Discover the latest from Ducks Unlimited Canada
Web-footed and fancy free—how ducks navigate frigid ice and snow underfoot
Eleven Ducks Unlimited Canada researchers will attend the international conference, presenting on recent research, and learning from a global network of waterfowl scientists.
Nick Krete is restoring on-farm wetlands thanks to insurance industry support and private landowners' active participation.
Wetland project updates will improve the quality of water that feeds into Lac Ste-Therese, in northern Ontario.
What may seem like a few cows dawdling across a grassy landscape is, in fact, part of an increasingly high-profile conservation agenda.
Joining forces to protect the largest private grassland project in Canadian history
Peatlands have a critical role in boreal ecosystems amid the growing threat of wildfires in northern Canada. Can research and knowledge-sharing help restore a sustainable future for this vital region?
Wetlands are nature-based solutions for safer landscapes in an era of increased natural disasters.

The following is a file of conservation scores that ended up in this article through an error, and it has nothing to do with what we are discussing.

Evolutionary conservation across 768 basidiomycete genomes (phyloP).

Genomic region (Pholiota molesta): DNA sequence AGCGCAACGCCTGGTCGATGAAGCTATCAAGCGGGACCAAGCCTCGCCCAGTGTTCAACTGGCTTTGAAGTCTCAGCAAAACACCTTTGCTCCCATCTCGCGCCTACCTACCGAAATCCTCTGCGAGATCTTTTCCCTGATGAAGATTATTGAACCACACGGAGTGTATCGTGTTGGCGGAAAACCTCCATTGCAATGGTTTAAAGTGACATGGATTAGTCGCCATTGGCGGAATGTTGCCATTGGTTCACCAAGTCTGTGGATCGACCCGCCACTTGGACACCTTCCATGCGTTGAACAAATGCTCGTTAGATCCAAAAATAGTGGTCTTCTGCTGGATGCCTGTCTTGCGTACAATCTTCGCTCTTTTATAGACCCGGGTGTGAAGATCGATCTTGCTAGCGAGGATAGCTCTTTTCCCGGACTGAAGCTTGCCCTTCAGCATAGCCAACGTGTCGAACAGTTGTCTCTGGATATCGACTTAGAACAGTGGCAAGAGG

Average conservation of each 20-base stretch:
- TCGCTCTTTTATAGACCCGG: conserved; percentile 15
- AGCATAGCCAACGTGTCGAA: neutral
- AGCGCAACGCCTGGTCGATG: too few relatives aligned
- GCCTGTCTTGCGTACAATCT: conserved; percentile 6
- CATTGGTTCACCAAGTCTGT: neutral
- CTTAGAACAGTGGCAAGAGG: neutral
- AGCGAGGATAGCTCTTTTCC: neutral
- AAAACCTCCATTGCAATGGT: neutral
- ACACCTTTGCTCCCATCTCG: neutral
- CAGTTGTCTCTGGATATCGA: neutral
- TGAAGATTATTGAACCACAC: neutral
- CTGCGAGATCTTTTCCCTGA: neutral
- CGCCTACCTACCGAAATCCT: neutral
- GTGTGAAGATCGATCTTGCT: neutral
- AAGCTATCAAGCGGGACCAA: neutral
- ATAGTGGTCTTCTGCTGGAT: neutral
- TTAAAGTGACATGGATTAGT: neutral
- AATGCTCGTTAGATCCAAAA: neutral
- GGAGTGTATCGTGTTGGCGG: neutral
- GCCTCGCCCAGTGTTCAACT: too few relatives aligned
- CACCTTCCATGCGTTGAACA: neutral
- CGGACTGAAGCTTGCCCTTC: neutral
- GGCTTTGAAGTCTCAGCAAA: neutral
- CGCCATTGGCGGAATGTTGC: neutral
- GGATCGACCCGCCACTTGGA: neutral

It wasn’t just waterfowl flocking to Canada’s wetlands this fall—people did, too. Some went the extra mile to raise awareness and funds for our country’s threatened ecosystems.
The first set of Youth Advisory Council members reflect on their two years of conservation learnings.
Harlequin ducks are stockier than many duck species — likely due to the rugged environment they evolved in. Duck autopsies show that harlequins sustain more bone fractures than other ducks throughout their lives, indicating that those waves and rocks are as rough as they look.
Twenty-five years later, a lifetime love of nature and conservation comes full circle for Ontario volunteer Craig Lalonde.